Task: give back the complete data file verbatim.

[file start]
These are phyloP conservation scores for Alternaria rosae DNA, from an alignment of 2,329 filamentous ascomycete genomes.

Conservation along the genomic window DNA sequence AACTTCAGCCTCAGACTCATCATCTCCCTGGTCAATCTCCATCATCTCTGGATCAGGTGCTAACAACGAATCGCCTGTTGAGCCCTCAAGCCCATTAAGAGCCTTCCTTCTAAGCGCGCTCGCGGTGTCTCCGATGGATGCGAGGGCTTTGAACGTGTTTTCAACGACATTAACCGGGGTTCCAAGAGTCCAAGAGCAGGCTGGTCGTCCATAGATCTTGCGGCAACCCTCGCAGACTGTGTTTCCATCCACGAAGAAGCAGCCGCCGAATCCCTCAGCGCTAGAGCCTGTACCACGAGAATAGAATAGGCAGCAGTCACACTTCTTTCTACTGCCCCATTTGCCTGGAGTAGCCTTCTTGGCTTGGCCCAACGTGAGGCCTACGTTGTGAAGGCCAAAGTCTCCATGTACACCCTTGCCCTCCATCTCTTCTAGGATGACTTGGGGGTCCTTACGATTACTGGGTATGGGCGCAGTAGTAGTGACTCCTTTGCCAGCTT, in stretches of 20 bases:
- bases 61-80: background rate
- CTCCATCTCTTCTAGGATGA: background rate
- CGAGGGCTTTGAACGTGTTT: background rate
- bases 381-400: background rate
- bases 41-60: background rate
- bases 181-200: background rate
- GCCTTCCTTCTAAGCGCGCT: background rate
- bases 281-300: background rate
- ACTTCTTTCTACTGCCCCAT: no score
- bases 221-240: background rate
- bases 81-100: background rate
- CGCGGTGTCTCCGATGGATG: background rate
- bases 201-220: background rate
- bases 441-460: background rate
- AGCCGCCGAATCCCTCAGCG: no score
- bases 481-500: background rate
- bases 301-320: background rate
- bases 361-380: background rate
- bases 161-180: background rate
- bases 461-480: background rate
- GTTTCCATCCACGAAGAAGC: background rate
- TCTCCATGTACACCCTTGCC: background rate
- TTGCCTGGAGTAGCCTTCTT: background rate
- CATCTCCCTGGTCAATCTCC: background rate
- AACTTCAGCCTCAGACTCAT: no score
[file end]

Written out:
These are phyloP conservation scores for Alternaria rosae DNA, from an alignment of 2,329 filamentous ascomycete genomes.

Conservation along the genomic window DNA sequence AACTTCAGCCTCAGACTCATCATCTCCCTGGTCAATCTCCATCATCTCTGGATCAGGTGCTAACAACGAATCGCCTGTTGAGCCCTCAAGCCCATTAAGAGCCTTCCTTCTAAGCGCGCTCGCGGTGTCTCCGATGGATGCGAGGGCTTTGAACGTGTTTTCAACGACATTAACCGGGGTTCCAAGAGTCCAAGAGCAGGCTGGTCGTCCATAGATCTTGCGGCAACCCTCGCAGACTGTGTTTCCATCCACGAAGAAGCAGCCGCCGAATCCCTCAGCGCTAGAGCCTGTACCACGAGAATAGAATAGGCAGCAGTCACACTTCTTTCTACTGCCCCATTTGCCTGGAGTAGCCTTCTTGGCTTGGCCCAACGTGAGGCCTACGTTGTGAAGGCCAAAGTCTCCATGTACACCCTTGCCCTCCATCTCTTCTAGGATGACTTGGGGGTCCTTACGATTACTGGGTATGGGCGCAGTAGTAGTGACTCCTTTGCCAGCTT, in stretches of 20 bases:
- bases 61-80: background rate
- CTCCATCTCTTCTAGGATGA: background rate
- CGAGGGCTTTGAACGTGTTT: background rate
- bases 381-400: background rate
- bases 41-60: background rate
- bases 181-200: background rate
- GCCTTCCTTCTAAGCGCGCT: background rate
- bases 281-300: background rate
- ACTTCTTTCTACTGCCCCAT: no score
- bases 221-240: background rate
- bases 81-100: background rate
- CGCGGTGTCTCCGATGGATG: background rate
- bases 201-220: background rate
- bases 441-460: background rate
- AGCCGCCGAATCCCTCAGCG: no score
- bases 481-500: background rate
- bases 301-320: background rate
- bases 361-380: background rate
- bases 161-180: background rate
- bases 461-480: background rate
- GTTTCCATCCACGAAGAAGC: background rate
- TCTCCATGTACACCCTTGCC: background rate
- TTGCCTGGAGTAGCCTTCTT: background rate
- CATCTCCCTGGTCAATCTCC: background rate
- AACTTCAGCCTCAGACTCAT: no score